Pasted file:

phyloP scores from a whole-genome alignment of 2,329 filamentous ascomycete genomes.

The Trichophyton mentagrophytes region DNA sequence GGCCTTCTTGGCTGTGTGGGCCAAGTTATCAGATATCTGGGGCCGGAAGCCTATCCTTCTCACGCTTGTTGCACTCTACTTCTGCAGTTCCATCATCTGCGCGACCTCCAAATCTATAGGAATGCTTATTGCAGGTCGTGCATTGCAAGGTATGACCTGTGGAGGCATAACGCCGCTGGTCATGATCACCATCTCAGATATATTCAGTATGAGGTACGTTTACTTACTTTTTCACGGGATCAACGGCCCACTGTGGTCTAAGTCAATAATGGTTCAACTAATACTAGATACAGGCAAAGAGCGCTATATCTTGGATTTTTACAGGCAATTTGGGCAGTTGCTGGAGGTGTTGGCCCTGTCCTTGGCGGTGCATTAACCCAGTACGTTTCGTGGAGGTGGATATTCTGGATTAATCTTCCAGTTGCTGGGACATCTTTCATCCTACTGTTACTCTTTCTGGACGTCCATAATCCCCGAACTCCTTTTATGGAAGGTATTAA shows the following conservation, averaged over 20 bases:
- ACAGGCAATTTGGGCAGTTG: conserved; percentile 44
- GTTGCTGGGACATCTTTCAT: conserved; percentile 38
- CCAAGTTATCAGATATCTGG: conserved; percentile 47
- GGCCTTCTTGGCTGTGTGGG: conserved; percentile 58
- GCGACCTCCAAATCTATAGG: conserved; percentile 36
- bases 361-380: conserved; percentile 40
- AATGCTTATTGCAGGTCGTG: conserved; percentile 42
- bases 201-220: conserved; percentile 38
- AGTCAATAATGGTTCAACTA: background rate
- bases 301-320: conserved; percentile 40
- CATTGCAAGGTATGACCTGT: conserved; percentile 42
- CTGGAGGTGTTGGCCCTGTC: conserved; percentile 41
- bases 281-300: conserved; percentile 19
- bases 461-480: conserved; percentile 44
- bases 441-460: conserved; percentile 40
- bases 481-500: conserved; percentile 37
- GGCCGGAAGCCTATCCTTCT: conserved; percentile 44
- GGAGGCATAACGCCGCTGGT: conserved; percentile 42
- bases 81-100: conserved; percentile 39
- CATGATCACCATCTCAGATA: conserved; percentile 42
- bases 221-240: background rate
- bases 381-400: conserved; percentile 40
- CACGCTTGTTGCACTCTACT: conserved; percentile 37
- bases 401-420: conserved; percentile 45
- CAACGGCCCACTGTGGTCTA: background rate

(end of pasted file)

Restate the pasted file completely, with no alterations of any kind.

phyloP scores from a whole-genome alignment of 2,329 filamentous ascomycete genomes.

The Trichophyton mentagrophytes region DNA sequence GGCCTTCTTGGCTGTGTGGGCCAAGTTATCAGATATCTGGGGCCGGAAGCCTATCCTTCTCACGCTTGTTGCACTCTACTTCTGCAGTTCCATCATCTGCGCGACCTCCAAATCTATAGGAATGCTTATTGCAGGTCGTGCATTGCAAGGTATGACCTGTGGAGGCATAACGCCGCTGGTCATGATCACCATCTCAGATATATTCAGTATGAGGTACGTTTACTTACTTTTTCACGGGATCAACGGCCCACTGTGGTCTAAGTCAATAATGGTTCAACTAATACTAGATACAGGCAAAGAGCGCTATATCTTGGATTTTTACAGGCAATTTGGGCAGTTGCTGGAGGTGTTGGCCCTGTCCTTGGCGGTGCATTAACCCAGTACGTTTCGTGGAGGTGGATATTCTGGATTAATCTTCCAGTTGCTGGGACATCTTTCATCCTACTGTTACTCTTTCTGGACGTCCATAATCCCCGAACTCCTTTTATGGAAGGTATTAA shows the following conservation, averaged over 20 bases:
- ACAGGCAATTTGGGCAGTTG: conserved; percentile 44
- GTTGCTGGGACATCTTTCAT: conserved; percentile 38
- CCAAGTTATCAGATATCTGG: conserved; percentile 47
- GGCCTTCTTGGCTGTGTGGG: conserved; percentile 58
- GCGACCTCCAAATCTATAGG: conserved; percentile 36
- bases 361-380: conserved; percentile 40
- AATGCTTATTGCAGGTCGTG: conserved; percentile 42
- bases 201-220: conserved; percentile 38
- AGTCAATAATGGTTCAACTA: background rate
- bases 301-320: conserved; percentile 40
- CATTGCAAGGTATGACCTGT: conserved; percentile 42
- CTGGAGGTGTTGGCCCTGTC: conserved; percentile 41
- bases 281-300: conserved; percentile 19
- bases 461-480: conserved; percentile 44
- bases 441-460: conserved; percentile 40
- bases 481-500: conserved; percentile 37
- GGCCGGAAGCCTATCCTTCT: conserved; percentile 44
- GGAGGCATAACGCCGCTGGT: conserved; percentile 42
- bases 81-100: conserved; percentile 39
- CATGATCACCATCTCAGATA: conserved; percentile 42
- bases 221-240: background rate
- bases 381-400: conserved; percentile 40
- CACGCTTGTTGCACTCTACT: conserved; percentile 37
- bases 401-420: conserved; percentile 45
- CAACGGCCCACTGTGGTCTA: background rate